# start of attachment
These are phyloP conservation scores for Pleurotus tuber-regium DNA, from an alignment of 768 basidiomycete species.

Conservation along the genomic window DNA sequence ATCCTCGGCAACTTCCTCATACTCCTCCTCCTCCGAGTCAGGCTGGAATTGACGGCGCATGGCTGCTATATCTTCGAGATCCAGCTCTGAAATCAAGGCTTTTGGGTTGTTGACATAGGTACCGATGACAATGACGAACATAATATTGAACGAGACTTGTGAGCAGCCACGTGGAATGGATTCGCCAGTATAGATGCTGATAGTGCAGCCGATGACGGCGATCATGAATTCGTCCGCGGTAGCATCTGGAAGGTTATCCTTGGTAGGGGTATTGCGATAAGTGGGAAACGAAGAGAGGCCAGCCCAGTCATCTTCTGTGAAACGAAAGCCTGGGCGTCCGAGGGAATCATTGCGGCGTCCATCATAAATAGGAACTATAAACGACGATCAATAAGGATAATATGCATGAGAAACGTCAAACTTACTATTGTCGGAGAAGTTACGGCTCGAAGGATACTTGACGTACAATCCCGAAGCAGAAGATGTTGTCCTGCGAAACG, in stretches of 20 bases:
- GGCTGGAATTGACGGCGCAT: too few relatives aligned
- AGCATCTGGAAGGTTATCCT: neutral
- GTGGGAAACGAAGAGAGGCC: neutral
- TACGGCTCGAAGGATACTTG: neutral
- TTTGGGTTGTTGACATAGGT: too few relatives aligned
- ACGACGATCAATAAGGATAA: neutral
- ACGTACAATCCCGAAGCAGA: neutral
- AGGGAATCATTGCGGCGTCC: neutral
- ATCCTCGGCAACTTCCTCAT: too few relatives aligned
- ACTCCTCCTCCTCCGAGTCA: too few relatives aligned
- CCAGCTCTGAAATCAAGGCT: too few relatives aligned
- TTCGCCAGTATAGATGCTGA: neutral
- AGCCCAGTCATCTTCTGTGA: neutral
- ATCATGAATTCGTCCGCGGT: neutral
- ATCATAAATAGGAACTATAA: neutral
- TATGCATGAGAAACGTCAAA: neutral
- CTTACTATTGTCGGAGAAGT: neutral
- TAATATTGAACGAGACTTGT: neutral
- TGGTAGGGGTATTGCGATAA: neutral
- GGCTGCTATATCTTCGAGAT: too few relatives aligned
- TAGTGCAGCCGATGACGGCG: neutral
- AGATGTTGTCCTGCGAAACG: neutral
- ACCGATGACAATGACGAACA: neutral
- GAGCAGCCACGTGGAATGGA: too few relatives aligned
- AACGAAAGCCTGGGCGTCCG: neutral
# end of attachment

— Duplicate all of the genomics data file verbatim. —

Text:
These are phyloP conservation scores for Pleurotus tuber-regium DNA, from an alignment of 768 basidiomycete species.

Conservation along the genomic window DNA sequence ATCCTCGGCAACTTCCTCATACTCCTCCTCCTCCGAGTCAGGCTGGAATTGACGGCGCATGGCTGCTATATCTTCGAGATCCAGCTCTGAAATCAAGGCTTTTGGGTTGTTGACATAGGTACCGATGACAATGACGAACATAATATTGAACGAGACTTGTGAGCAGCCACGTGGAATGGATTCGCCAGTATAGATGCTGATAGTGCAGCCGATGACGGCGATCATGAATTCGTCCGCGGTAGCATCTGGAAGGTTATCCTTGGTAGGGGTATTGCGATAAGTGGGAAACGAAGAGAGGCCAGCCCAGTCATCTTCTGTGAAACGAAAGCCTGGGCGTCCGAGGGAATCATTGCGGCGTCCATCATAAATAGGAACTATAAACGACGATCAATAAGGATAATATGCATGAGAAACGTCAAACTTACTATTGTCGGAGAAGTTACGGCTCGAAGGATACTTGACGTACAATCCCGAAGCAGAAGATGTTGTCCTGCGAAACG, in stretches of 20 bases:
- GGCTGGAATTGACGGCGCAT: too few relatives aligned
- AGCATCTGGAAGGTTATCCT: neutral
- GTGGGAAACGAAGAGAGGCC: neutral
- TACGGCTCGAAGGATACTTG: neutral
- TTTGGGTTGTTGACATAGGT: too few relatives aligned
- ACGACGATCAATAAGGATAA: neutral
- ACGTACAATCCCGAAGCAGA: neutral
- AGGGAATCATTGCGGCGTCC: neutral
- ATCCTCGGCAACTTCCTCAT: too few relatives aligned
- ACTCCTCCTCCTCCGAGTCA: too few relatives aligned
- CCAGCTCTGAAATCAAGGCT: too few relatives aligned
- TTCGCCAGTATAGATGCTGA: neutral
- AGCCCAGTCATCTTCTGTGA: neutral
- ATCATGAATTCGTCCGCGGT: neutral
- ATCATAAATAGGAACTATAA: neutral
- TATGCATGAGAAACGTCAAA: neutral
- CTTACTATTGTCGGAGAAGT: neutral
- TAATATTGAACGAGACTTGT: neutral
- TGGTAGGGGTATTGCGATAA: neutral
- GGCTGCTATATCTTCGAGAT: too few relatives aligned
- TAGTGCAGCCGATGACGGCG: neutral
- AGATGTTGTCCTGCGAAACG: neutral
- ACCGATGACAATGACGAACA: neutral
- GAGCAGCCACGTGGAATGGA: too few relatives aligned
- AACGAAAGCCTGGGCGTCCG: neutral